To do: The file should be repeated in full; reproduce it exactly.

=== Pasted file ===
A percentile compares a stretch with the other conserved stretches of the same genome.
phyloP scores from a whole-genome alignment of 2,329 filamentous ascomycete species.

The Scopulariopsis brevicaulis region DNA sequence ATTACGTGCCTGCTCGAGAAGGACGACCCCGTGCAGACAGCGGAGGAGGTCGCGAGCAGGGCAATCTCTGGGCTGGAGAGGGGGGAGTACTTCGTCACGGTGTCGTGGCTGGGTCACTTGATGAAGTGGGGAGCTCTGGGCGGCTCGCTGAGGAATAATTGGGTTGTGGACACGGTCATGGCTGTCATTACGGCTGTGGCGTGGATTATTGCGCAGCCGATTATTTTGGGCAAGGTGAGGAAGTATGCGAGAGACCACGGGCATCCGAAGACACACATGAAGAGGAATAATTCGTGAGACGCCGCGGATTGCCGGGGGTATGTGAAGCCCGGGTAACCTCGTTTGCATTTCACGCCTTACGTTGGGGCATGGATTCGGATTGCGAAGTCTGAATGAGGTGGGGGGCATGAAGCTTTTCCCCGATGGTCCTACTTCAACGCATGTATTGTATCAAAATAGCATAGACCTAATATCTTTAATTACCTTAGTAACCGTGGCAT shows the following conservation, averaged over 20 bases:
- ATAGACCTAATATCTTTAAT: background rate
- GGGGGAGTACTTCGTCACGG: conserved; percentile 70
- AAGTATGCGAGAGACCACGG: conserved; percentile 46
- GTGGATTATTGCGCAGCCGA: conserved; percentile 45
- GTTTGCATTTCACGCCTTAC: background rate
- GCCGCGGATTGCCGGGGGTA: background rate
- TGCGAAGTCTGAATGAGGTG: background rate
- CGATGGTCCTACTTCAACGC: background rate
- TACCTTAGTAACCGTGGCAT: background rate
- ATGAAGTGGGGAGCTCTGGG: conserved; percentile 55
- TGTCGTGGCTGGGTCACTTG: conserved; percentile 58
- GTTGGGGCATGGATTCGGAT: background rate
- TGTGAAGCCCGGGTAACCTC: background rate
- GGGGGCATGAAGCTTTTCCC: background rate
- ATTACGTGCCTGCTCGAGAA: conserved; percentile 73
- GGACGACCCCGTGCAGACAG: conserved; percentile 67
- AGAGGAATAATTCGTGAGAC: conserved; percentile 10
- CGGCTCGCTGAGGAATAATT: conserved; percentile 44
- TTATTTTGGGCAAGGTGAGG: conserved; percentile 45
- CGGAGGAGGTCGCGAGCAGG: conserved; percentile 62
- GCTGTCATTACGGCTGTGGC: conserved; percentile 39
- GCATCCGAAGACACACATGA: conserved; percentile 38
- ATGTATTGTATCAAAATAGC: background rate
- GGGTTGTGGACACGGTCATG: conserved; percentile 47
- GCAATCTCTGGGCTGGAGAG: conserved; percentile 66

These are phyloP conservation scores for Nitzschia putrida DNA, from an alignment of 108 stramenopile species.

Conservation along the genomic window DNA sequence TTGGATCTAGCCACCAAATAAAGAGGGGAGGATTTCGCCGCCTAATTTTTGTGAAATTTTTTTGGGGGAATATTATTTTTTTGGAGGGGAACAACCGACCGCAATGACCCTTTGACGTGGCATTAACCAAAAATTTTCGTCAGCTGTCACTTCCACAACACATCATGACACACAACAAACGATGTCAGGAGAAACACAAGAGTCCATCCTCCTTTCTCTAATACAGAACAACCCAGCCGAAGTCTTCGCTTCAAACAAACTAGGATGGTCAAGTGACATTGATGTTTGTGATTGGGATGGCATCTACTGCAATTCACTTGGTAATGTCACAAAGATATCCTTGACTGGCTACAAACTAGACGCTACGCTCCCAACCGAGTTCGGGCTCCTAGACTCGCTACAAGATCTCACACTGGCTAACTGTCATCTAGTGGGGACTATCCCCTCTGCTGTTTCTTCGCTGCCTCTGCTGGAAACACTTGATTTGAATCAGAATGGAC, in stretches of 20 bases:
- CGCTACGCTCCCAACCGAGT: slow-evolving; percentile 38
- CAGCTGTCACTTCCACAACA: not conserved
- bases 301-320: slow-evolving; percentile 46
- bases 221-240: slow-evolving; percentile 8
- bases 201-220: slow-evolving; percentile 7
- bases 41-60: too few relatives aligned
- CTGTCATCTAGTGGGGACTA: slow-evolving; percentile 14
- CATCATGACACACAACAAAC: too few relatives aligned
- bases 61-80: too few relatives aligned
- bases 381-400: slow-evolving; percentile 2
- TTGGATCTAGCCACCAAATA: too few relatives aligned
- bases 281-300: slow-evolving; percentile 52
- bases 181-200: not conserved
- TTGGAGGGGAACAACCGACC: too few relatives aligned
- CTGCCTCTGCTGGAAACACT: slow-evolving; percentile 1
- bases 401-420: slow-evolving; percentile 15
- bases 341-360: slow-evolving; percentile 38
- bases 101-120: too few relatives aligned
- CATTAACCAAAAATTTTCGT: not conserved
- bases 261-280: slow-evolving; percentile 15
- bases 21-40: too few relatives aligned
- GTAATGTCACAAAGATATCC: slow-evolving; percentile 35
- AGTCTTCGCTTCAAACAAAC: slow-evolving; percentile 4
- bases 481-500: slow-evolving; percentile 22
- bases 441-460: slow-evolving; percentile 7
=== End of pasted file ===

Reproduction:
A percentile compares a stretch with the other conserved stretches of the same genome.
phyloP scores from a whole-genome alignment of 2,329 filamentous ascomycete species.

The Scopulariopsis brevicaulis region DNA sequence ATTACGTGCCTGCTCGAGAAGGACGACCCCGTGCAGACAGCGGAGGAGGTCGCGAGCAGGGCAATCTCTGGGCTGGAGAGGGGGGAGTACTTCGTCACGGTGTCGTGGCTGGGTCACTTGATGAAGTGGGGAGCTCTGGGCGGCTCGCTGAGGAATAATTGGGTTGTGGACACGGTCATGGCTGTCATTACGGCTGTGGCGTGGATTATTGCGCAGCCGATTATTTTGGGCAAGGTGAGGAAGTATGCGAGAGACCACGGGCATCCGAAGACACACATGAAGAGGAATAATTCGTGAGACGCCGCGGATTGCCGGGGGTATGTGAAGCCCGGGTAACCTCGTTTGCATTTCACGCCTTACGTTGGGGCATGGATTCGGATTGCGAAGTCTGAATGAGGTGGGGGGCATGAAGCTTTTCCCCGATGGTCCTACTTCAACGCATGTATTGTATCAAAATAGCATAGACCTAATATCTTTAATTACCTTAGTAACCGTGGCAT shows the following conservation, averaged over 20 bases:
- ATAGACCTAATATCTTTAAT: background rate
- GGGGGAGTACTTCGTCACGG: conserved; percentile 70
- AAGTATGCGAGAGACCACGG: conserved; percentile 46
- GTGGATTATTGCGCAGCCGA: conserved; percentile 45
- GTTTGCATTTCACGCCTTAC: background rate
- GCCGCGGATTGCCGGGGGTA: background rate
- TGCGAAGTCTGAATGAGGTG: background rate
- CGATGGTCCTACTTCAACGC: background rate
- TACCTTAGTAACCGTGGCAT: background rate
- ATGAAGTGGGGAGCTCTGGG: conserved; percentile 55
- TGTCGTGGCTGGGTCACTTG: conserved; percentile 58
- GTTGGGGCATGGATTCGGAT: background rate
- TGTGAAGCCCGGGTAACCTC: background rate
- GGGGGCATGAAGCTTTTCCC: background rate
- ATTACGTGCCTGCTCGAGAA: conserved; percentile 73
- GGACGACCCCGTGCAGACAG: conserved; percentile 67
- AGAGGAATAATTCGTGAGAC: conserved; percentile 10
- CGGCTCGCTGAGGAATAATT: conserved; percentile 44
- TTATTTTGGGCAAGGTGAGG: conserved; percentile 45
- CGGAGGAGGTCGCGAGCAGG: conserved; percentile 62
- GCTGTCATTACGGCTGTGGC: conserved; percentile 39
- GCATCCGAAGACACACATGA: conserved; percentile 38
- ATGTATTGTATCAAAATAGC: background rate
- GGGTTGTGGACACGGTCATG: conserved; percentile 47
- GCAATCTCTGGGCTGGAGAG: conserved; percentile 66

These are phyloP conservation scores for Nitzschia putrida DNA, from an alignment of 108 stramenopile species.

Conservation along the genomic window DNA sequence TTGGATCTAGCCACCAAATAAAGAGGGGAGGATTTCGCCGCCTAATTTTTGTGAAATTTTTTTGGGGGAATATTATTTTTTTGGAGGGGAACAACCGACCGCAATGACCCTTTGACGTGGCATTAACCAAAAATTTTCGTCAGCTGTCACTTCCACAACACATCATGACACACAACAAACGATGTCAGGAGAAACACAAGAGTCCATCCTCCTTTCTCTAATACAGAACAACCCAGCCGAAGTCTTCGCTTCAAACAAACTAGGATGGTCAAGTGACATTGATGTTTGTGATTGGGATGGCATCTACTGCAATTCACTTGGTAATGTCACAAAGATATCCTTGACTGGCTACAAACTAGACGCTACGCTCCCAACCGAGTTCGGGCTCCTAGACTCGCTACAAGATCTCACACTGGCTAACTGTCATCTAGTGGGGACTATCCCCTCTGCTGTTTCTTCGCTGCCTCTGCTGGAAACACTTGATTTGAATCAGAATGGAC, in stretches of 20 bases:
- CGCTACGCTCCCAACCGAGT: slow-evolving; percentile 38
- CAGCTGTCACTTCCACAACA: not conserved
- bases 301-320: slow-evolving; percentile 46
- bases 221-240: slow-evolving; percentile 8
- bases 201-220: slow-evolving; percentile 7
- bases 41-60: too few relatives aligned
- CTGTCATCTAGTGGGGACTA: slow-evolving; percentile 14
- CATCATGACACACAACAAAC: too few relatives aligned
- bases 61-80: too few relatives aligned
- bases 381-400: slow-evolving; percentile 2
- TTGGATCTAGCCACCAAATA: too few relatives aligned
- bases 281-300: slow-evolving; percentile 52
- bases 181-200: not conserved
- TTGGAGGGGAACAACCGACC: too few relatives aligned
- CTGCCTCTGCTGGAAACACT: slow-evolving; percentile 1
- bases 401-420: slow-evolving; percentile 15
- bases 341-360: slow-evolving; percentile 38
- bases 101-120: too few relatives aligned
- CATTAACCAAAAATTTTCGT: not conserved
- bases 261-280: slow-evolving; percentile 15
- bases 21-40: too few relatives aligned
- GTAATGTCACAAAGATATCC: slow-evolving; percentile 35
- AGTCTTCGCTTCAAACAAAC: slow-evolving; percentile 4
- bases 481-500: slow-evolving; percentile 22
- bases 441-460: slow-evolving; percentile 7